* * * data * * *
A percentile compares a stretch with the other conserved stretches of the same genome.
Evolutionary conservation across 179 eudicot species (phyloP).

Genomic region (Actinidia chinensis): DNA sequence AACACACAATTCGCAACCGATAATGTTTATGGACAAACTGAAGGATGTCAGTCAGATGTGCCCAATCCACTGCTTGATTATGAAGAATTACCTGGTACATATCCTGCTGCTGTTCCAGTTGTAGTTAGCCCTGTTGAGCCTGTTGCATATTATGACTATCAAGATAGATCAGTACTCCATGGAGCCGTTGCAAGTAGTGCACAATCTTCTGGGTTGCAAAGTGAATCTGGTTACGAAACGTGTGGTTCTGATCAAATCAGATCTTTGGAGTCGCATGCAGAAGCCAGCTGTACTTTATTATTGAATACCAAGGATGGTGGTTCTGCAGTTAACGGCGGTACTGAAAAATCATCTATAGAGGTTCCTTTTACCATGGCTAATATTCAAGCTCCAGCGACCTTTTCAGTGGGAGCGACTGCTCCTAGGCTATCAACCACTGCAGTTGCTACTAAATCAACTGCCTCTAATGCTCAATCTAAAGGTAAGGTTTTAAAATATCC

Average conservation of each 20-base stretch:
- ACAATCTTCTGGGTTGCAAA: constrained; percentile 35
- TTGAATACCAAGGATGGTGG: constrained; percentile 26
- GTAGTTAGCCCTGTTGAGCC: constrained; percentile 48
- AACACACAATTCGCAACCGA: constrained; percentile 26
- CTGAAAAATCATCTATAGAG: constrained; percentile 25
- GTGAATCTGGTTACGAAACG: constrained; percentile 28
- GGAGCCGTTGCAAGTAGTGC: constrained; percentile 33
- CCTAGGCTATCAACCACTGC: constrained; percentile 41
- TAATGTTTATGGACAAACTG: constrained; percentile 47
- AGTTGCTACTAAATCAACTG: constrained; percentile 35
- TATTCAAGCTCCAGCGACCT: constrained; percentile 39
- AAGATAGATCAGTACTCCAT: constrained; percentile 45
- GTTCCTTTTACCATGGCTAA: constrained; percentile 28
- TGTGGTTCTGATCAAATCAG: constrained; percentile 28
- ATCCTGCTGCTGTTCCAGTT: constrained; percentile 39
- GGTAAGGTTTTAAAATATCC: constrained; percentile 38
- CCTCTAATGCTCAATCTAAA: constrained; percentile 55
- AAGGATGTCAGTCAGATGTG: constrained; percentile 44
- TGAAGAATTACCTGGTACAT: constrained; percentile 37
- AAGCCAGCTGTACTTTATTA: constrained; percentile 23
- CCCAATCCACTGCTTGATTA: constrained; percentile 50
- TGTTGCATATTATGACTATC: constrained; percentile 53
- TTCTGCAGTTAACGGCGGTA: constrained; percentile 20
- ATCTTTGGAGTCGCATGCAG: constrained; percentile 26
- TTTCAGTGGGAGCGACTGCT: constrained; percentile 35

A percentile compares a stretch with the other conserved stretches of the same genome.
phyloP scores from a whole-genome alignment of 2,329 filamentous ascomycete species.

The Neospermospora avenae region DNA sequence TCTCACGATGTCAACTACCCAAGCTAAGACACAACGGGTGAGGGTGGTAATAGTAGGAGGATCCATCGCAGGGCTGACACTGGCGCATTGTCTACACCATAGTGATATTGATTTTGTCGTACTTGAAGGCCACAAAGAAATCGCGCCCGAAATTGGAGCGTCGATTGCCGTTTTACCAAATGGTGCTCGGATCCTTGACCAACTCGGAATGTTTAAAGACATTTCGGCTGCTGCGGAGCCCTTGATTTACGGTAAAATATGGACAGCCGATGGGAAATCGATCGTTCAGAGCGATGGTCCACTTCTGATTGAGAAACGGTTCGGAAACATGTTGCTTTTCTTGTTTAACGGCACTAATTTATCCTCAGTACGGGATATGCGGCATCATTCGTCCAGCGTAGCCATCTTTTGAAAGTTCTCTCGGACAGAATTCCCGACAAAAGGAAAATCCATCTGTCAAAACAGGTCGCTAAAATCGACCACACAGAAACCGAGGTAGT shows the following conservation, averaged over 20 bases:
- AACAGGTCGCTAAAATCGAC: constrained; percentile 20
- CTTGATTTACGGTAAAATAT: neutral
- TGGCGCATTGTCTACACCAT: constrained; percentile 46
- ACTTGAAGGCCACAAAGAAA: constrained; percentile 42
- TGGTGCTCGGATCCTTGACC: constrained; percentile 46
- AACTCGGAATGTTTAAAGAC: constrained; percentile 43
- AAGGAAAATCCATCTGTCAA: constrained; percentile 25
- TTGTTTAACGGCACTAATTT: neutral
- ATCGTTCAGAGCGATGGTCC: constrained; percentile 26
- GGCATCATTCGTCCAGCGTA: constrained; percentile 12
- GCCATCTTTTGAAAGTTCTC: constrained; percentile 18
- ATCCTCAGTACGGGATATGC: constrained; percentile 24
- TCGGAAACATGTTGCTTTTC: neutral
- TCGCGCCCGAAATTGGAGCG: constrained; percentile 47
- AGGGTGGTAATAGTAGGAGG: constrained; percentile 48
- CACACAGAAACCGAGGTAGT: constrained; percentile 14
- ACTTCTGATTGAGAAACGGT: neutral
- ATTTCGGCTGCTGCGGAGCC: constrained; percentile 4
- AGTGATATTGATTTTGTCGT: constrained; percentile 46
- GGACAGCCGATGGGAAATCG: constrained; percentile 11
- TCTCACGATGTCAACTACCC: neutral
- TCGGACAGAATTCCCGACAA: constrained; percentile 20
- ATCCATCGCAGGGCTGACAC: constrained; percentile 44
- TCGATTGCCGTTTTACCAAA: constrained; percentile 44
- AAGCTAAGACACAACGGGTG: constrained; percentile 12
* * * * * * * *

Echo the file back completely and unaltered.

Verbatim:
A percentile compares a stretch with the other conserved stretches of the same genome.
Evolutionary conservation across 179 eudicot species (phyloP).

Genomic region (Actinidia chinensis): DNA sequence AACACACAATTCGCAACCGATAATGTTTATGGACAAACTGAAGGATGTCAGTCAGATGTGCCCAATCCACTGCTTGATTATGAAGAATTACCTGGTACATATCCTGCTGCTGTTCCAGTTGTAGTTAGCCCTGTTGAGCCTGTTGCATATTATGACTATCAAGATAGATCAGTACTCCATGGAGCCGTTGCAAGTAGTGCACAATCTTCTGGGTTGCAAAGTGAATCTGGTTACGAAACGTGTGGTTCTGATCAAATCAGATCTTTGGAGTCGCATGCAGAAGCCAGCTGTACTTTATTATTGAATACCAAGGATGGTGGTTCTGCAGTTAACGGCGGTACTGAAAAATCATCTATAGAGGTTCCTTTTACCATGGCTAATATTCAAGCTCCAGCGACCTTTTCAGTGGGAGCGACTGCTCCTAGGCTATCAACCACTGCAGTTGCTACTAAATCAACTGCCTCTAATGCTCAATCTAAAGGTAAGGTTTTAAAATATCC

Average conservation of each 20-base stretch:
- ACAATCTTCTGGGTTGCAAA: constrained; percentile 35
- TTGAATACCAAGGATGGTGG: constrained; percentile 26
- GTAGTTAGCCCTGTTGAGCC: constrained; percentile 48
- AACACACAATTCGCAACCGA: constrained; percentile 26
- CTGAAAAATCATCTATAGAG: constrained; percentile 25
- GTGAATCTGGTTACGAAACG: constrained; percentile 28
- GGAGCCGTTGCAAGTAGTGC: constrained; percentile 33
- CCTAGGCTATCAACCACTGC: constrained; percentile 41
- TAATGTTTATGGACAAACTG: constrained; percentile 47
- AGTTGCTACTAAATCAACTG: constrained; percentile 35
- TATTCAAGCTCCAGCGACCT: constrained; percentile 39
- AAGATAGATCAGTACTCCAT: constrained; percentile 45
- GTTCCTTTTACCATGGCTAA: constrained; percentile 28
- TGTGGTTCTGATCAAATCAG: constrained; percentile 28
- ATCCTGCTGCTGTTCCAGTT: constrained; percentile 39
- GGTAAGGTTTTAAAATATCC: constrained; percentile 38
- CCTCTAATGCTCAATCTAAA: constrained; percentile 55
- AAGGATGTCAGTCAGATGTG: constrained; percentile 44
- TGAAGAATTACCTGGTACAT: constrained; percentile 37
- AAGCCAGCTGTACTTTATTA: constrained; percentile 23
- CCCAATCCACTGCTTGATTA: constrained; percentile 50
- TGTTGCATATTATGACTATC: constrained; percentile 53
- TTCTGCAGTTAACGGCGGTA: constrained; percentile 20
- ATCTTTGGAGTCGCATGCAG: constrained; percentile 26
- TTTCAGTGGGAGCGACTGCT: constrained; percentile 35

A percentile compares a stretch with the other conserved stretches of the same genome.
phyloP scores from a whole-genome alignment of 2,329 filamentous ascomycete species.

The Neospermospora avenae region DNA sequence TCTCACGATGTCAACTACCCAAGCTAAGACACAACGGGTGAGGGTGGTAATAGTAGGAGGATCCATCGCAGGGCTGACACTGGCGCATTGTCTACACCATAGTGATATTGATTTTGTCGTACTTGAAGGCCACAAAGAAATCGCGCCCGAAATTGGAGCGTCGATTGCCGTTTTACCAAATGGTGCTCGGATCCTTGACCAACTCGGAATGTTTAAAGACATTTCGGCTGCTGCGGAGCCCTTGATTTACGGTAAAATATGGACAGCCGATGGGAAATCGATCGTTCAGAGCGATGGTCCACTTCTGATTGAGAAACGGTTCGGAAACATGTTGCTTTTCTTGTTTAACGGCACTAATTTATCCTCAGTACGGGATATGCGGCATCATTCGTCCAGCGTAGCCATCTTTTGAAAGTTCTCTCGGACAGAATTCCCGACAAAAGGAAAATCCATCTGTCAAAACAGGTCGCTAAAATCGACCACACAGAAACCGAGGTAGT shows the following conservation, averaged over 20 bases:
- AACAGGTCGCTAAAATCGAC: constrained; percentile 20
- CTTGATTTACGGTAAAATAT: neutral
- TGGCGCATTGTCTACACCAT: constrained; percentile 46
- ACTTGAAGGCCACAAAGAAA: constrained; percentile 42
- TGGTGCTCGGATCCTTGACC: constrained; percentile 46
- AACTCGGAATGTTTAAAGAC: constrained; percentile 43
- AAGGAAAATCCATCTGTCAA: constrained; percentile 25
- TTGTTTAACGGCACTAATTT: neutral
- ATCGTTCAGAGCGATGGTCC: constrained; percentile 26
- GGCATCATTCGTCCAGCGTA: constrained; percentile 12
- GCCATCTTTTGAAAGTTCTC: constrained; percentile 18
- ATCCTCAGTACGGGATATGC: constrained; percentile 24
- TCGGAAACATGTTGCTTTTC: neutral
- TCGCGCCCGAAATTGGAGCG: constrained; percentile 47
- AGGGTGGTAATAGTAGGAGG: constrained; percentile 48
- CACACAGAAACCGAGGTAGT: constrained; percentile 14
- ACTTCTGATTGAGAAACGGT: neutral
- ATTTCGGCTGCTGCGGAGCC: constrained; percentile 4
- AGTGATATTGATTTTGTCGT: constrained; percentile 46
- GGACAGCCGATGGGAAATCG: constrained; percentile 11
- TCTCACGATGTCAACTACCC: neutral
- TCGGACAGAATTCCCGACAA: constrained; percentile 20
- ATCCATCGCAGGGCTGACAC: constrained; percentile 44
- TCGATTGCCGTTTTACCAAA: constrained; percentile 44
- AAGCTAAGACACAACGGGTG: constrained; percentile 12